Texas Department of State Health Services confirmed Tuesday morning that the recent death of a newborn baby girl in Harris County is directly related to the Zika virus.

State health officials said the infant was born several weeks ago with Microcephaly, a condition caused by the Zika virus, in which a child’s head is abnormally small.

“This is a travel-associated death,” Dr. Umair A. Shah, Executive Director of Harris County Public Health said during a press conference on Tuesday. “Again, a very difficult time for both the mother and the family, as you can imagine.”

Shah said the baby’s mother likely contracted the virus when she traveled to Latin America during her pregnancy.

“She was in El Salvador, and my understanding is she is from El Salvador traveling here to Harris County,” Shah said, “but I can’t give you anything more cause I don’t have those details, but to tell you that she came to Harris County in her second trimester.”

As of Tuesday morning, Texas had 99 reported cases of Zika, including two infants with Microcephaly in Harris County. So far, there have been no reported cases of Zika transmitted by mosquitoes in Texas. State health officials said they are on high alert for the possibility of local transmission.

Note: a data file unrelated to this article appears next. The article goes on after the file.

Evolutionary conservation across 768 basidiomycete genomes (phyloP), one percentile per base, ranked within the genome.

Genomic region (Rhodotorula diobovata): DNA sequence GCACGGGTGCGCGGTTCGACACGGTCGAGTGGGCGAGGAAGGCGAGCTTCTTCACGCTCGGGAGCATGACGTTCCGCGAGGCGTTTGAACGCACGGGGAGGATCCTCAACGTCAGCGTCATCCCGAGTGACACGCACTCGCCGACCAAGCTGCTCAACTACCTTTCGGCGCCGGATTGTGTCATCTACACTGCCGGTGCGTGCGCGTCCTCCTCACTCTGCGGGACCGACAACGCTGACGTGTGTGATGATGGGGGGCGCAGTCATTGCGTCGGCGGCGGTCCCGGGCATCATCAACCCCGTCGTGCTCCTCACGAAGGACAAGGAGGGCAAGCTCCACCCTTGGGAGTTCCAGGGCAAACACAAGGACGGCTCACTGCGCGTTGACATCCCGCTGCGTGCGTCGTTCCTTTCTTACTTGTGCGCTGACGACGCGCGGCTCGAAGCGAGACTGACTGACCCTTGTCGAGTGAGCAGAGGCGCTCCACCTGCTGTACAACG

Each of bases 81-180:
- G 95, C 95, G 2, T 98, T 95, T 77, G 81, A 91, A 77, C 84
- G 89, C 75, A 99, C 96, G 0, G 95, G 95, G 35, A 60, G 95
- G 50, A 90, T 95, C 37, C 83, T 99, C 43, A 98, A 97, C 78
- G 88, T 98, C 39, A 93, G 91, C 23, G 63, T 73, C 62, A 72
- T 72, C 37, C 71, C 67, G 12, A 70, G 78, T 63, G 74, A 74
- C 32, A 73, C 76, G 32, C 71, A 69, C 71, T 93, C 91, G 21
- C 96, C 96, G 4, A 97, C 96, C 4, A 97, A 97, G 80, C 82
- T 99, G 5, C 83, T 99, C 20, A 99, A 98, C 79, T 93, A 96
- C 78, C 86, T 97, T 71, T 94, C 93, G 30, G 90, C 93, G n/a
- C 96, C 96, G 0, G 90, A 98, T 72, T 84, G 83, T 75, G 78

“Clearly, everything that they’re doing in Florida would be replicated here, if we had an outbreak,” Judge Ed Emmett of Harris County said. “Hopefully, we don’t have a local transmission. But, if we do, all the resources of all levels of government will turn to it and be treated like any other emergency.”

State lawmakers have made the fight against Zika a top priority, amid rising concerns of a local outbreak. Earlier this year, the Obama administration set aside $374 million to fight the virus.

In a letter to Texas lawmakers on Tuesday, federal health officials confirmed that the state has already received $38 million over the course of this year specifically for Zika response efforts.

The letter comes in response to U.S. Senators John Cornyn (R-Texas) and Ted Cruz (R-Texas), who accused the Obama administration for not using a majority of the Zika funding that had initially been set aside.

Health and Human Services Secretary Sylvia Burwell rejected the accusation on Tuesday. Burwell warned the Texas senators that the $374 million budget is “quickly running out”.